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October 03, 2002


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His Highness the Aga Khan
His Highness the Aga Khan (left) talks with Lawrence H. Summers at the launching of http://www.ArchNet.org, the world's largest online resource of historical and contemporary materials on architecture, urbanism, landscape design, and related issues of concern to the Muslim world - and those interested in it. (Staff photo by Stephanie Mitchell)

HARVARD GAZETTE ARCHIVES

Aga Khan inaugurates Web site:

Summers and M.I.T.'s Vest present at launch of ArchNet.org

By Ken Gewertz
Gazette Staff

A huge electronic resource of materials on architecture, urbanism, landscape design, and related issues of concern to the Muslim world - and people interested in it - went online Sept. 27 when the presidents of Harvard and the Massachusetts Institute of Technology (M.I.T.) came together with His Highness the Aga Khan to launch http://www.ArchNet.org.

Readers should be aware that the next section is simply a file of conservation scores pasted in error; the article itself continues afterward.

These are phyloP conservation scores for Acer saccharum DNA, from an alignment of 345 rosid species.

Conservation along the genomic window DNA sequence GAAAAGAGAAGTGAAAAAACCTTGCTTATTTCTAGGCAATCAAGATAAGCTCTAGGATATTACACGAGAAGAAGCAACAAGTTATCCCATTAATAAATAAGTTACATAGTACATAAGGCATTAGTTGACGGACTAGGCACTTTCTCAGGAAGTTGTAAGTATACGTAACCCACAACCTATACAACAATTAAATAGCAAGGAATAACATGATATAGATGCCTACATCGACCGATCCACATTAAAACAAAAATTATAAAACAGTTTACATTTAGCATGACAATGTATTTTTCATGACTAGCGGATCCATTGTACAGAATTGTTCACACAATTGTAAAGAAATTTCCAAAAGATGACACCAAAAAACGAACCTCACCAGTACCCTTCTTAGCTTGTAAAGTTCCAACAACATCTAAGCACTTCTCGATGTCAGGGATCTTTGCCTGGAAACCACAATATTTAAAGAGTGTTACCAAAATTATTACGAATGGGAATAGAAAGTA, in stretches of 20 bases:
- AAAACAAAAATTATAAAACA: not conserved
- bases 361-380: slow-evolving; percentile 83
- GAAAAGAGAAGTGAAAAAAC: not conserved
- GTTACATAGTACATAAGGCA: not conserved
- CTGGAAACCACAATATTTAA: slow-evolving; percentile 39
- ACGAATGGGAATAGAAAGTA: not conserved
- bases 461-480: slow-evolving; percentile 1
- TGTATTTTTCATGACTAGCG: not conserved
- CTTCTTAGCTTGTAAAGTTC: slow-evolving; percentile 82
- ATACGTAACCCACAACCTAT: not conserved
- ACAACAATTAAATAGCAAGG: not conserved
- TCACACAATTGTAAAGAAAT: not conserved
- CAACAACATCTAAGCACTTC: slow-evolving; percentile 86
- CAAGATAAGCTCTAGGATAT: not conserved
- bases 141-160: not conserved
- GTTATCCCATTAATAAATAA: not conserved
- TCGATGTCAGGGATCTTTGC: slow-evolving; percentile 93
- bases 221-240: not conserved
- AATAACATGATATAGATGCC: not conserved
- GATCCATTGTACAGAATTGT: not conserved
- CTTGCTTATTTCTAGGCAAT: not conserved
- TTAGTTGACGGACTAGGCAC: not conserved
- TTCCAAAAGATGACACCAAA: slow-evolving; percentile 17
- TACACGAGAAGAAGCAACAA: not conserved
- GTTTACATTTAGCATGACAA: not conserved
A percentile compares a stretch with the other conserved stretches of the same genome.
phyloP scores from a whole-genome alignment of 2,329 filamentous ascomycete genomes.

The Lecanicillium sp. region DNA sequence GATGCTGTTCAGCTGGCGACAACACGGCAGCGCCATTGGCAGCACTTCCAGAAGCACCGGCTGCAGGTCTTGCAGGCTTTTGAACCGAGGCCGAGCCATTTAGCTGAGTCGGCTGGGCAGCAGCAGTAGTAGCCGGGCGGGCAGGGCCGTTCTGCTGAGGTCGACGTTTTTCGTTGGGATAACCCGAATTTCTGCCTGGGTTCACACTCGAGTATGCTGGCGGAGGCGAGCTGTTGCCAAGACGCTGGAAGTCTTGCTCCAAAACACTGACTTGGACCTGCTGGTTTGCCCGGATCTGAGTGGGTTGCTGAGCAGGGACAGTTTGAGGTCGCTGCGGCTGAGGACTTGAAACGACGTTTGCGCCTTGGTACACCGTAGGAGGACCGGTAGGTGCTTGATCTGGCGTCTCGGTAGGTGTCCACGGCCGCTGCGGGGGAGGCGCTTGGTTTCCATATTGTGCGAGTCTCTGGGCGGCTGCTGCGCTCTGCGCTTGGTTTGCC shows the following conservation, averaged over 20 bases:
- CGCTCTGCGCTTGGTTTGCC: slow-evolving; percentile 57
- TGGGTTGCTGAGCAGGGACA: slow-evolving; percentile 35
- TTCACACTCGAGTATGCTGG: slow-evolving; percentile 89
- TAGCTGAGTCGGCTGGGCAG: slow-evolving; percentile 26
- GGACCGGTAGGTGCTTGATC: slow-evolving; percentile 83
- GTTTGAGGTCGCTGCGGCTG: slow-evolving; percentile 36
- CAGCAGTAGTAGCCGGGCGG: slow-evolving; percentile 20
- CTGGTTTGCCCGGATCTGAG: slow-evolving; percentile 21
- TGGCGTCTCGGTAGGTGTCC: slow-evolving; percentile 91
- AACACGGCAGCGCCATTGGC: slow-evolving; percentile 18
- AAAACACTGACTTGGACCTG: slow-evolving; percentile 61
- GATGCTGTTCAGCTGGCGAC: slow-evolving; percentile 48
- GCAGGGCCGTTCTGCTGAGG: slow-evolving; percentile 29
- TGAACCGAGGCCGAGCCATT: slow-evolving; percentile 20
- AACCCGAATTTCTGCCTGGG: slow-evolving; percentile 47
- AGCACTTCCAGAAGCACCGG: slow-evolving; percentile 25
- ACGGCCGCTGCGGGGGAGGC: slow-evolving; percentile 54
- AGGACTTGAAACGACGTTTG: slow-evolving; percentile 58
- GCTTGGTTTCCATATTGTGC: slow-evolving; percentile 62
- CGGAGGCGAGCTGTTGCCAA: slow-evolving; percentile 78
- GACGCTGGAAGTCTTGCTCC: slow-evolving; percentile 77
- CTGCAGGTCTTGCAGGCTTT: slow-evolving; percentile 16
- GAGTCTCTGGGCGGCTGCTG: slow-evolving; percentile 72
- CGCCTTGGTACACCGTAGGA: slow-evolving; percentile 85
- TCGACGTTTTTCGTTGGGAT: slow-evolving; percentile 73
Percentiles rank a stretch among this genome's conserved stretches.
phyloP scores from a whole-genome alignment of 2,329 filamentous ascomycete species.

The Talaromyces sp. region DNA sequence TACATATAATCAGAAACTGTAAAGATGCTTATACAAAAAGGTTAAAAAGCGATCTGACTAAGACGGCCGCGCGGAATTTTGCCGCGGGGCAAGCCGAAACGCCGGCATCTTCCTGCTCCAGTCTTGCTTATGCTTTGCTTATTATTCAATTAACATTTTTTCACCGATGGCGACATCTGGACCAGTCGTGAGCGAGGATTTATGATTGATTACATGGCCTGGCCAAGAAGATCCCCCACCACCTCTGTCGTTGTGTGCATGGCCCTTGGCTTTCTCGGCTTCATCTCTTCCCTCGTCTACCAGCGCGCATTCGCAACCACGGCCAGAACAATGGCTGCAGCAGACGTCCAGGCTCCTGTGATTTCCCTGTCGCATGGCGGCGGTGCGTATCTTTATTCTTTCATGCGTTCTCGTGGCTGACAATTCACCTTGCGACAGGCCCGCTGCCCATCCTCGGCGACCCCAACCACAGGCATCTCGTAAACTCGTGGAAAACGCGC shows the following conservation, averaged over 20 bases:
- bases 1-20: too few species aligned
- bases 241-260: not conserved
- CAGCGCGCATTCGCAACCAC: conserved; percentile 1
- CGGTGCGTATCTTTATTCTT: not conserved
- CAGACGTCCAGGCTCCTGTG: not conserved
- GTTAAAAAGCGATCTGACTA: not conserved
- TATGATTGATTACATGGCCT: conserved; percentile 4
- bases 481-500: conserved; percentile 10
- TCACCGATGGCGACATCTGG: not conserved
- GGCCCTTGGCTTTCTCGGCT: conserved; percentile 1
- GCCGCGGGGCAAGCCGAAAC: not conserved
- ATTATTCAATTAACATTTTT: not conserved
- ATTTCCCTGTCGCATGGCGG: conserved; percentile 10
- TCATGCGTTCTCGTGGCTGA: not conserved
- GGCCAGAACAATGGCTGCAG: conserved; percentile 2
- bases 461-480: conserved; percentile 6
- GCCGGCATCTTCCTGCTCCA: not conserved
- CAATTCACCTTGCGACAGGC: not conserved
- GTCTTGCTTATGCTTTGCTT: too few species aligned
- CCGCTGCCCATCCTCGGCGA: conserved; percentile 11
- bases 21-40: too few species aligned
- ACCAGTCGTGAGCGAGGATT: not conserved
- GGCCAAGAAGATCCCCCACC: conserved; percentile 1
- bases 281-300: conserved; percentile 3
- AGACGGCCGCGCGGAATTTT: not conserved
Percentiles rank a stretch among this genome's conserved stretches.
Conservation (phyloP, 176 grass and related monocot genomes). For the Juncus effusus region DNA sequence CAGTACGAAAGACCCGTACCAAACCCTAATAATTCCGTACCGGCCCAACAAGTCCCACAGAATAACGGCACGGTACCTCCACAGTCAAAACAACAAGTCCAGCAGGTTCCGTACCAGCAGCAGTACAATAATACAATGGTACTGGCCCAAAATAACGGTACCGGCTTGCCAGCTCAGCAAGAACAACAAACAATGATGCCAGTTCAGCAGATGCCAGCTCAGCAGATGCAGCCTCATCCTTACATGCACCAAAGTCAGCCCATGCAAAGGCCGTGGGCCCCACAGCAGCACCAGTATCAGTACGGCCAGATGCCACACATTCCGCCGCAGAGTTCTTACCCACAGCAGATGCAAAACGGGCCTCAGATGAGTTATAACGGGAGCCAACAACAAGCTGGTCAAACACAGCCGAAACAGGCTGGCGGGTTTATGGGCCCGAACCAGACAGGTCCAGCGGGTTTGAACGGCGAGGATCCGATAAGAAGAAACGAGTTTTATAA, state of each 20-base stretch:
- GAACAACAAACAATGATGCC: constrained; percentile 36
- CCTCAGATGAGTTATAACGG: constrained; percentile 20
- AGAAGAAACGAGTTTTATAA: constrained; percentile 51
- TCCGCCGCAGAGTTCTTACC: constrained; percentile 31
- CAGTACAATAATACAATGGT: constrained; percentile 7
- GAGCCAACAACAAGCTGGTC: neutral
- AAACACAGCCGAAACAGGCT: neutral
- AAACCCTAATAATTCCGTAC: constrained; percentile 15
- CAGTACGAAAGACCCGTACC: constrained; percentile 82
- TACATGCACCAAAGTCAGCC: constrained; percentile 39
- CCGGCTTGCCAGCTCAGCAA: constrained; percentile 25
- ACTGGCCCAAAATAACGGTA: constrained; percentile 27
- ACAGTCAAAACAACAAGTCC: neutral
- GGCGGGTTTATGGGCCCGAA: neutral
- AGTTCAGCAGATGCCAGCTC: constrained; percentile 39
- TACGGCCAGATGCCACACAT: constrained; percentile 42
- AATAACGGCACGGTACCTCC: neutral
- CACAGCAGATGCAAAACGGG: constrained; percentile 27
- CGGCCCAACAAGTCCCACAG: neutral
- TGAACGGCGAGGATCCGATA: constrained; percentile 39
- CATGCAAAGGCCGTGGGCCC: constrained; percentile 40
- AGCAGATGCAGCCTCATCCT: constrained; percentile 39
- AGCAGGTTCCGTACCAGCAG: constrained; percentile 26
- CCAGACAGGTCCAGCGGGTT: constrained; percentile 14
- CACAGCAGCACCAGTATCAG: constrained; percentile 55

ArchNet allows scholars, students, and professionals all over the world to gain access to an archive of more than 600,000 images and to communicate with an online community of 6,000 members in 110 countries. Four years in the making, ArchNet is sponsored by the Aga Khan Trust for Culture.

At the launching ceremony, Harvard President Lawrence H. Summers spoke of the growing importance of the Islamic world and the need for "universities like Harvard and M.I.T. to deepen the understanding of things Islamic."

The Aga Khan, hereditary spiritual leader of the world's 15 million Ismaili Muslims and a 1958 graduate of Harvard College, said, "If ArchNet can help bring values to environments, buildings, and contexts that make the quality of life better for future generations than it is today, it will have served its purpose."

The Aga Khan has endowed a number of chairs and programs at Harvard, including those in the History of Art and Architecture, the Graduate School of Design, and the Center for Middle Eastern Studies.

Charles M. Vest, president of M.I.T., said that ArchNet "fulfills the original purpose of the Internet by providing accessibility to teaching resources that are currently unavailable to many universities."

ArchNet makes available a common Web-based slide library to schools of architecture in both the developed and the developing world. It also provides hardware and software, training, and infrastructure support.







Copyright 2007 by the President and Fellows of Harvard College